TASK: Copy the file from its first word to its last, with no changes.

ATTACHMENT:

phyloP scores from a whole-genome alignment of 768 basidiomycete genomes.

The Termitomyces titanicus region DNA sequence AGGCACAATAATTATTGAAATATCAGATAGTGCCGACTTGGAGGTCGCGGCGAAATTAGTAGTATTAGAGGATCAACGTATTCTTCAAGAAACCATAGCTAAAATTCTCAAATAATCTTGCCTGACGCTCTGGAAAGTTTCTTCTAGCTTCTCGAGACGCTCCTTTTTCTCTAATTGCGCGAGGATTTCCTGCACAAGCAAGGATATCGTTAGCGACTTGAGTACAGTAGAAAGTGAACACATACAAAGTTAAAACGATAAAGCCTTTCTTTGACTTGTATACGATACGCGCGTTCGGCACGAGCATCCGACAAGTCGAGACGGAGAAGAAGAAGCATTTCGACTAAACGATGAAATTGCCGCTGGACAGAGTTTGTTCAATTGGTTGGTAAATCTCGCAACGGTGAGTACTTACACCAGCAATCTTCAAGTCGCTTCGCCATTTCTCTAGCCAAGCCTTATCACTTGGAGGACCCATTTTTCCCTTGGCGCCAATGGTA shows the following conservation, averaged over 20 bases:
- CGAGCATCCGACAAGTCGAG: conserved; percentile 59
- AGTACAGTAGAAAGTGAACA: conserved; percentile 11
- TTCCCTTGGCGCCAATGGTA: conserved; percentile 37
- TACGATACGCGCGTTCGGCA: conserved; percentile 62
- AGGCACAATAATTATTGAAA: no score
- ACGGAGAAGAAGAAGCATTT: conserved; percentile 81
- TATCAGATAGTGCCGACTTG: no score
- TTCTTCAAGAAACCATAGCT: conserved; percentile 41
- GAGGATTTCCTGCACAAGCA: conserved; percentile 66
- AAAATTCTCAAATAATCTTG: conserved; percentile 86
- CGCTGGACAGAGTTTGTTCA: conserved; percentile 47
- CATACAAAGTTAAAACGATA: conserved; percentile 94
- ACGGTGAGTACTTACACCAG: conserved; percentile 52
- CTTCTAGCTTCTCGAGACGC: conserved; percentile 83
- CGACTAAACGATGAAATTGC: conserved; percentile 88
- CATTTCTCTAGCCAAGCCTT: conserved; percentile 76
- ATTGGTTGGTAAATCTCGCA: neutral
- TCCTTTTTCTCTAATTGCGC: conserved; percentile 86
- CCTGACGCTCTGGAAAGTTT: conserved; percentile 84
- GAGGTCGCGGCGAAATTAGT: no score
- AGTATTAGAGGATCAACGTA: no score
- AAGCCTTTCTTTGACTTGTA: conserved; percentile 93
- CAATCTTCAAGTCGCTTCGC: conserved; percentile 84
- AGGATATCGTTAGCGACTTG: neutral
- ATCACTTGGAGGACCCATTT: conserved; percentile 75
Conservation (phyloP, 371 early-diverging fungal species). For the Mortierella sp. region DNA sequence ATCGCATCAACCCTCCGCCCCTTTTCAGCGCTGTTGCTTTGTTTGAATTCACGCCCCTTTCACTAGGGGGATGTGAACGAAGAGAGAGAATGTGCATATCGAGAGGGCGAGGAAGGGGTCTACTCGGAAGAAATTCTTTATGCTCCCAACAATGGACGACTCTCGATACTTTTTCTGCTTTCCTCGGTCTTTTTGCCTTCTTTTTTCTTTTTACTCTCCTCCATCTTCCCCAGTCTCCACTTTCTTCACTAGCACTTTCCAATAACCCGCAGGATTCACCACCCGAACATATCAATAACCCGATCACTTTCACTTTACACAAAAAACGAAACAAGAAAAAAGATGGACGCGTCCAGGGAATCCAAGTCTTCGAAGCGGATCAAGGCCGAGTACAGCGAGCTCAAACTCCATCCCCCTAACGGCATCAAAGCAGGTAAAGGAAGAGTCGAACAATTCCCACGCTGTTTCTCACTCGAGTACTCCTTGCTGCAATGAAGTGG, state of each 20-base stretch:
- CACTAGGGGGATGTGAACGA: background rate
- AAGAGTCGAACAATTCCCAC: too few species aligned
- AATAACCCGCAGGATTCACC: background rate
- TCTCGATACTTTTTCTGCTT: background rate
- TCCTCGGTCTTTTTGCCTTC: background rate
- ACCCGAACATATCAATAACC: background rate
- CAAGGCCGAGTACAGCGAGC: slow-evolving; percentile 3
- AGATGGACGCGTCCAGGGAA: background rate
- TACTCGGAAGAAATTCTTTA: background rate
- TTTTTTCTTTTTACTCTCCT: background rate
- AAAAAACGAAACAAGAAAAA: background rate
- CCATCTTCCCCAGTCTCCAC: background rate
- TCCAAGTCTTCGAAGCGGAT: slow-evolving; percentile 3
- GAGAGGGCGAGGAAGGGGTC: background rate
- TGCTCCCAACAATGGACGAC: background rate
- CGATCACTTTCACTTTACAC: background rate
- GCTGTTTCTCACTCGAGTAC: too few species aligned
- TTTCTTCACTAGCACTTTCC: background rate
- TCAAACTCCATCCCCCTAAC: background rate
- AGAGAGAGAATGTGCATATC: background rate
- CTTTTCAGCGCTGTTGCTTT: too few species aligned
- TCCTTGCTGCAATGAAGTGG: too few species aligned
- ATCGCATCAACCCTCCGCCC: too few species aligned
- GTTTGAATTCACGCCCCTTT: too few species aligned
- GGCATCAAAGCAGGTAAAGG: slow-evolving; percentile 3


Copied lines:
phyloP scores from a whole-genome alignment of 768 basidiomycete genomes.

The Termitomyces titanicus region DNA sequence AGGCACAATAATTATTGAAATATCAGATAGTGCCGACTTGGAGGTCGCGGCGAAATTAGTAGTATTAGAGGATCAACGTATTCTTCAAGAAACCATAGCTAAAATTCTCAAATAATCTTGCCTGACGCTCTGGAAAGTTTCTTCTAGCTTCTCGAGACGCTCCTTTTTCTCTAATTGCGCGAGGATTTCCTGCACAAGCAAGGATATCGTTAGCGACTTGAGTACAGTAGAAAGTGAACACATACAAAGTTAAAACGATAAAGCCTTTCTTTGACTTGTATACGATACGCGCGTTCGGCACGAGCATCCGACAAGTCGAGACGGAGAAGAAGAAGCATTTCGACTAAACGATGAAATTGCCGCTGGACAGAGTTTGTTCAATTGGTTGGTAAATCTCGCAACGGTGAGTACTTACACCAGCAATCTTCAAGTCGCTTCGCCATTTCTCTAGCCAAGCCTTATCACTTGGAGGACCCATTTTTCCCTTGGCGCCAATGGTA shows the following conservation, averaged over 20 bases:
- CGAGCATCCGACAAGTCGAG: conserved; percentile 59
- AGTACAGTAGAAAGTGAACA: conserved; percentile 11
- TTCCCTTGGCGCCAATGGTA: conserved; percentile 37
- TACGATACGCGCGTTCGGCA: conserved; percentile 62
- AGGCACAATAATTATTGAAA: no score
- ACGGAGAAGAAGAAGCATTT: conserved; percentile 81
- TATCAGATAGTGCCGACTTG: no score
- TTCTTCAAGAAACCATAGCT: conserved; percentile 41
- GAGGATTTCCTGCACAAGCA: conserved; percentile 66
- AAAATTCTCAAATAATCTTG: conserved; percentile 86
- CGCTGGACAGAGTTTGTTCA: conserved; percentile 47
- CATACAAAGTTAAAACGATA: conserved; percentile 94
- ACGGTGAGTACTTACACCAG: conserved; percentile 52
- CTTCTAGCTTCTCGAGACGC: conserved; percentile 83
- CGACTAAACGATGAAATTGC: conserved; percentile 88
- CATTTCTCTAGCCAAGCCTT: conserved; percentile 76
- ATTGGTTGGTAAATCTCGCA: neutral
- TCCTTTTTCTCTAATTGCGC: conserved; percentile 86
- CCTGACGCTCTGGAAAGTTT: conserved; percentile 84
- GAGGTCGCGGCGAAATTAGT: no score
- AGTATTAGAGGATCAACGTA: no score
- AAGCCTTTCTTTGACTTGTA: conserved; percentile 93
- CAATCTTCAAGTCGCTTCGC: conserved; percentile 84
- AGGATATCGTTAGCGACTTG: neutral
- ATCACTTGGAGGACCCATTT: conserved; percentile 75
Conservation (phyloP, 371 early-diverging fungal species). For the Mortierella sp. region DNA sequence ATCGCATCAACCCTCCGCCCCTTTTCAGCGCTGTTGCTTTGTTTGAATTCACGCCCCTTTCACTAGGGGGATGTGAACGAAGAGAGAGAATGTGCATATCGAGAGGGCGAGGAAGGGGTCTACTCGGAAGAAATTCTTTATGCTCCCAACAATGGACGACTCTCGATACTTTTTCTGCTTTCCTCGGTCTTTTTGCCTTCTTTTTTCTTTTTACTCTCCTCCATCTTCCCCAGTCTCCACTTTCTTCACTAGCACTTTCCAATAACCCGCAGGATTCACCACCCGAACATATCAATAACCCGATCACTTTCACTTTACACAAAAAACGAAACAAGAAAAAAGATGGACGCGTCCAGGGAATCCAAGTCTTCGAAGCGGATCAAGGCCGAGTACAGCGAGCTCAAACTCCATCCCCCTAACGGCATCAAAGCAGGTAAAGGAAGAGTCGAACAATTCCCACGCTGTTTCTCACTCGAGTACTCCTTGCTGCAATGAAGTGG, state of each 20-base stretch:
- CACTAGGGGGATGTGAACGA: background rate
- AAGAGTCGAACAATTCCCAC: too few species aligned
- AATAACCCGCAGGATTCACC: background rate
- TCTCGATACTTTTTCTGCTT: background rate
- TCCTCGGTCTTTTTGCCTTC: background rate
- ACCCGAACATATCAATAACC: background rate
- CAAGGCCGAGTACAGCGAGC: slow-evolving; percentile 3
- AGATGGACGCGTCCAGGGAA: background rate
- TACTCGGAAGAAATTCTTTA: background rate
- TTTTTTCTTTTTACTCTCCT: background rate
- AAAAAACGAAACAAGAAAAA: background rate
- CCATCTTCCCCAGTCTCCAC: background rate
- TCCAAGTCTTCGAAGCGGAT: slow-evolving; percentile 3
- GAGAGGGCGAGGAAGGGGTC: background rate
- TGCTCCCAACAATGGACGAC: background rate
- CGATCACTTTCACTTTACAC: background rate
- GCTGTTTCTCACTCGAGTAC: too few species aligned
- TTTCTTCACTAGCACTTTCC: background rate
- TCAAACTCCATCCCCCTAAC: background rate
- AGAGAGAGAATGTGCATATC: background rate
- CTTTTCAGCGCTGTTGCTTT: too few species aligned
- TCCTTGCTGCAATGAAGTGG: too few species aligned
- ATCGCATCAACCCTCCGCCC: too few species aligned
- GTTTGAATTCACGCCCCTTT: too few species aligned
- GGCATCAAAGCAGGTAAAGG: slow-evolving; percentile 3